LA Review: 'Frost/Nixon'

Staged Cinema Productions at Maverick Theater

Reviewed by Eric Marchese

April 24, 2012


Photo by Brian Newell
Peter Morgan’s 2006 drama pits two unlikely contenders, each with something to gain and considerably more to lose, against each other: former President Richard M. Nixon, disgraced since resigning from office in August 1974, and British TV personality David Frost, who had recently lost both his New York City–based TV show and a cheesy interview series originating from Australia. Frost proposes that Nixon allow himself to be filmed in a series of interviews on a wide variety of subjects, ranging from foreign policy to Vietnam to his personal bugaboo, Watergate, going so far as to offer Nixon a hefty fee—one of the earliest examples of checkbook journalism. The edited footage would then be aired in syndication. Frost sees the project as a coup that could catapult him back into the entertainment-world limelight; Nixon is convinced that he will easily handle a lightweight like Frost and thus be able to bypass the tougher news media and directly address the American people, rehabilitating himself without having to answer to any serious charges. Director Brian Newell seizes upon the aspects of Morgan’s script that best lend themselves to live theater: the one-on-one confrontation that at first seems absurdly one-sided, favoring the crafty Nixon; the jockeying for superiority that suggests a medieval joust, an intellectual chess game, and a brutal boxing match; and the constantly increasing pressure upon both men to deliver in what becomes a nail-biting, high-stakes, winner-take-all poker tournament.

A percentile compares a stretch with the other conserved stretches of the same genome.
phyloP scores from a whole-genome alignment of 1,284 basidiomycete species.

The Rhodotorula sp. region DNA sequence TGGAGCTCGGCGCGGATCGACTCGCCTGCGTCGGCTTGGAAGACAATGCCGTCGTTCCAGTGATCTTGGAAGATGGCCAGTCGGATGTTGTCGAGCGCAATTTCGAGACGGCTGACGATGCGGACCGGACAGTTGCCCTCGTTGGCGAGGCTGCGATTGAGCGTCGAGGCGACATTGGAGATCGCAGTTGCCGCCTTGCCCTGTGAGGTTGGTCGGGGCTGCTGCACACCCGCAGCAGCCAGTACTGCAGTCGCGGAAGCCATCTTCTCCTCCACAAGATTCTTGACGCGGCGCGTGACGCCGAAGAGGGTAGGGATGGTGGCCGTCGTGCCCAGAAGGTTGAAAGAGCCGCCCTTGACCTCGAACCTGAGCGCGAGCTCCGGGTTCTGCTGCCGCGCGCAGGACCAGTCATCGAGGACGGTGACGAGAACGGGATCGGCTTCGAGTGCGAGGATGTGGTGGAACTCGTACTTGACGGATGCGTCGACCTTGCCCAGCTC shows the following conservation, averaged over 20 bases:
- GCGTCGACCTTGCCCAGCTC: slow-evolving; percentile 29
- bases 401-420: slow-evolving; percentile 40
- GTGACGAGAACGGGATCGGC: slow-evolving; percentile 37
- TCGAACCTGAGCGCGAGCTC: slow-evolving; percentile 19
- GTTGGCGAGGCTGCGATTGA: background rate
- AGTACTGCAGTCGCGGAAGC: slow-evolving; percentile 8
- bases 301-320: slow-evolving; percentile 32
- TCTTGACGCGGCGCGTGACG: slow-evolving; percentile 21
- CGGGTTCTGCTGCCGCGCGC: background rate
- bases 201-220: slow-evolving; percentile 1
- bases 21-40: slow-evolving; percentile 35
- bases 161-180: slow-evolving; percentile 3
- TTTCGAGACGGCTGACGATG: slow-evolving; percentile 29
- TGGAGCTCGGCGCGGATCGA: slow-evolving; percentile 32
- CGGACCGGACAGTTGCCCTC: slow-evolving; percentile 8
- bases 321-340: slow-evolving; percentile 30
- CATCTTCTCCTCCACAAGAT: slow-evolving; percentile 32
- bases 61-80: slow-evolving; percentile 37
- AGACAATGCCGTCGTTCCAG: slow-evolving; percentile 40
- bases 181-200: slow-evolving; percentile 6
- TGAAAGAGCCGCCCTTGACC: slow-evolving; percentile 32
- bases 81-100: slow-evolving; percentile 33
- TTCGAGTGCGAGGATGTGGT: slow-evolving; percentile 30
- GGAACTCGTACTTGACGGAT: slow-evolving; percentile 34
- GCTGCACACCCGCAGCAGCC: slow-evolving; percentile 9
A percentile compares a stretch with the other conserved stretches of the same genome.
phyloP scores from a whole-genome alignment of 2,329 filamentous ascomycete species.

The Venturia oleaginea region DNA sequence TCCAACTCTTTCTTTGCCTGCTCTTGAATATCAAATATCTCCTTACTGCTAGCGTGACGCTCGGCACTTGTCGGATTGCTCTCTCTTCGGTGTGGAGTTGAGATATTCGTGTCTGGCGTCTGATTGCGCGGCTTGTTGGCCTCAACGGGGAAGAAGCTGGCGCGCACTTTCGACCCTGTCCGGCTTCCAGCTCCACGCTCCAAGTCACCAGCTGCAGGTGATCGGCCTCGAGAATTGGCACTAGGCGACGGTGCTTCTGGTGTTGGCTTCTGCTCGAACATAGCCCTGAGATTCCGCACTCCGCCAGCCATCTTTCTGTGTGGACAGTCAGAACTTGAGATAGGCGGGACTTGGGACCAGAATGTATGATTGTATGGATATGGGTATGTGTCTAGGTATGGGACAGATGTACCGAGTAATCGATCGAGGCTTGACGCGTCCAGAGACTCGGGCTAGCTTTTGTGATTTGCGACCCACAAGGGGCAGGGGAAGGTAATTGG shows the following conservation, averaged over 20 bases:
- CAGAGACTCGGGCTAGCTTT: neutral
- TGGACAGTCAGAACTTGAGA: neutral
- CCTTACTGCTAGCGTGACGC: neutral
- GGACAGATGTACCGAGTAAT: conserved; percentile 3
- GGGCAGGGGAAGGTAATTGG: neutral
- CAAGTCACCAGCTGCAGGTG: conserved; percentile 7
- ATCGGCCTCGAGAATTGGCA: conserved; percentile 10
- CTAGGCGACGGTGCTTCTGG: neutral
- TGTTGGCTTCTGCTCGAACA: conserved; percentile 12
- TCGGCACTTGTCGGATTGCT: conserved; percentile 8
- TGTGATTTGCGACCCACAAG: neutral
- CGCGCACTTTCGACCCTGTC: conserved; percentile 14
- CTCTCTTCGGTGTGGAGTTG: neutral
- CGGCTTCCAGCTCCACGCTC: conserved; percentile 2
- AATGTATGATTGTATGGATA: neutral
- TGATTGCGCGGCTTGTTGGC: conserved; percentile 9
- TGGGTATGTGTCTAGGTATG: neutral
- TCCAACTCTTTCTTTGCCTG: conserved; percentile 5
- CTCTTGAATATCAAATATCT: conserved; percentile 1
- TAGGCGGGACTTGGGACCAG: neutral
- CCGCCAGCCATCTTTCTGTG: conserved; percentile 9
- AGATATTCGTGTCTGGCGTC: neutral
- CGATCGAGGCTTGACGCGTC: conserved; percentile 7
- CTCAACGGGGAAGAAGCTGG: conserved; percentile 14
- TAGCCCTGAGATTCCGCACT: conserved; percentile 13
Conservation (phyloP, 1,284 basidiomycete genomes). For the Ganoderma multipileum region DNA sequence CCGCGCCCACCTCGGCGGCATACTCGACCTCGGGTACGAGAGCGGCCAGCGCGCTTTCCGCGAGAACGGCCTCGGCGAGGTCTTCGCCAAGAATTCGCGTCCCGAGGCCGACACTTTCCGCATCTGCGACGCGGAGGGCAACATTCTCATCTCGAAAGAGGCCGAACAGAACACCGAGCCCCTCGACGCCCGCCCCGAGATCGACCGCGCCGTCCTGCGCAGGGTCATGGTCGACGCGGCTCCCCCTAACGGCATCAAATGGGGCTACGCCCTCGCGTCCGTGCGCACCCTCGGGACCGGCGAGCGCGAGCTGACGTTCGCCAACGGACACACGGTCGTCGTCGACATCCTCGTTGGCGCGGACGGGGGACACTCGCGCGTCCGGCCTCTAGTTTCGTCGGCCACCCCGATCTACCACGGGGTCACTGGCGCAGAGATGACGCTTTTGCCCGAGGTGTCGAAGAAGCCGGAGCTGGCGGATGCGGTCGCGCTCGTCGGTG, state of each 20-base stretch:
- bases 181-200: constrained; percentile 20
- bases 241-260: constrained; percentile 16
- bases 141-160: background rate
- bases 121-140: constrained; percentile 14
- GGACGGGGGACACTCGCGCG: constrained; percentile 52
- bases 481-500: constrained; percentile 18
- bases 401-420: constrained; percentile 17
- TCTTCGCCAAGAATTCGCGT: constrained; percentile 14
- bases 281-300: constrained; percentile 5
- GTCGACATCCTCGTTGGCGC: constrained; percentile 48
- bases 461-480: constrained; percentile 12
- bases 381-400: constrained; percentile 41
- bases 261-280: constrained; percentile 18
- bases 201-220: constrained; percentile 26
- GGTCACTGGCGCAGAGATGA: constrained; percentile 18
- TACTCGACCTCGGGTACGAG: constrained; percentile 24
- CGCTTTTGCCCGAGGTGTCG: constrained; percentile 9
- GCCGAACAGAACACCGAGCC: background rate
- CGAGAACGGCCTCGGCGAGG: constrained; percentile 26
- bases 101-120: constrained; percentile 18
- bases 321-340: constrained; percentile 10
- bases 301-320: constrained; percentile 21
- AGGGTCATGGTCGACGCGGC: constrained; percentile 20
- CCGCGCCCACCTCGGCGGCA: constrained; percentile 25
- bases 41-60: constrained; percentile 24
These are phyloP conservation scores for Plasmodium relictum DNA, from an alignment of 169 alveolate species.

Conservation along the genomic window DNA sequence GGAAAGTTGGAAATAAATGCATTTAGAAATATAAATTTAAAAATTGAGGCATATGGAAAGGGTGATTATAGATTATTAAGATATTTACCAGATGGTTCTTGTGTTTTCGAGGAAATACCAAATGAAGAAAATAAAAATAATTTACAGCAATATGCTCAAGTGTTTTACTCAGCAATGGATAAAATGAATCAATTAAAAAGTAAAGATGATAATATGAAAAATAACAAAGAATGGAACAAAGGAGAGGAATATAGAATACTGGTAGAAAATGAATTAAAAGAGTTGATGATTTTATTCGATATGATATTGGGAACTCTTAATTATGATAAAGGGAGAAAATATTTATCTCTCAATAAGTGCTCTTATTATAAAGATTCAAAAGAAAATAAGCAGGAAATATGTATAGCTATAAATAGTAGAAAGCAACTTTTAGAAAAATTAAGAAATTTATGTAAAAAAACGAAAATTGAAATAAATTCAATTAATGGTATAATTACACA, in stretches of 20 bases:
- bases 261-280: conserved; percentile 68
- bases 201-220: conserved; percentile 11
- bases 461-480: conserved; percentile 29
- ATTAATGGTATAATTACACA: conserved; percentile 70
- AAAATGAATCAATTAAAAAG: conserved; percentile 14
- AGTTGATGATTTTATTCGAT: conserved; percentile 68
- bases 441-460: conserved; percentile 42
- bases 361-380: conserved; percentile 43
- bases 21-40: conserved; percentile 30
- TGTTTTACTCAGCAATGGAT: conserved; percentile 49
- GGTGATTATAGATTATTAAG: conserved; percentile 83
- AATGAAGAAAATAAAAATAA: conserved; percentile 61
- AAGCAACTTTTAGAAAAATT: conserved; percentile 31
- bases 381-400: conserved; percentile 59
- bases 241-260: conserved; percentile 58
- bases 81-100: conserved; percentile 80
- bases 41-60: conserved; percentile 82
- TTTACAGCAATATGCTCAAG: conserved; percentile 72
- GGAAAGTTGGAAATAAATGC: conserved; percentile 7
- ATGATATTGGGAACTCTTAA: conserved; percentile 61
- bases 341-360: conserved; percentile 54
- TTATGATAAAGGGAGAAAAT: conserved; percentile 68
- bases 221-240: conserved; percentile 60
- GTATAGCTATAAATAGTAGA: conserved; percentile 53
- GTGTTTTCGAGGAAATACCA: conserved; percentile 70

While perhaps not ideal, Newell’s casting of Joe Parrish and David Herbelin as Nixon and Frost pays off in the way each actor sidesteps his role’s many clichés, making the character his own while still projecting those qualities most closely associated with the famous men. Parrish wisely avoids the stoop-shouldered, almost ghoulish caricature of Nixon created by Frank Langella on Broadway and in the 2008 film version, instead projecting an awkward, self-serious, seemingly humble pol in a drab suit who is nonetheless as sly, slick, and shrewd as any seasoned trial lawyer. Herbelin also skirts copying, eschewing Michael Sheen’s stage and screen portrayal of Frost as a graceful pretty boy. Herbelin chooses to be a needy punching bag who morphs into a crisp, elegant British inquisitor intent upon eliciting honest answers without resorting to cheap shots or bullying. Both men stress their characters’ humanity, resulting in a drama that defies you to escape being caught up in what’s at stake.

In a superb supporting cast, Rob Downs shines as Bob Zelnick, the investigative reporter (and later ABC News correspondent) who heads Frost’s team. Equally good are Ben Green, as college professor, author, and journalist James Reston Jr., who intends to exact an on-air apology from Nixon; Mark Coyan, as tough, hard-edged military man Jack Brennan, Nixon’s post–White House chief of staff and top advisor; Robert Dean Nunez, as Frost’s starchy British colleague, producer John Birt; Kelsie Blackwell, as stunning model and new Frost girlfriend Caroline Cushing; and Jason Sutton, as Irving “Swifty” Lazar, Nixon’s cagey literary agent. Newell’s boxing-ring set, TV-studio lighting, large monitors showing both live and recorded images, and canny use of dramatic musical underscoring help propel an already urgent series of events. Lauren Shoemaker (costumes and props) and Sharon Baker (wig stylist) ensure that the cast members look just as their real-life counterparts would have looked during the events that unfolded exactly 35 years ago, in April 1977.

Presented by Staged Cinema Productions at Maverick Theater, 110 E. Walnut Ave., Suite B, Fullerton. April 20–May 27. Fri. and Sat., 8 p.m.; Sun., 4 p.m. (No performance Fri., April 27.) (714) 526-7070 or www.mavericktheater.com.
 

 
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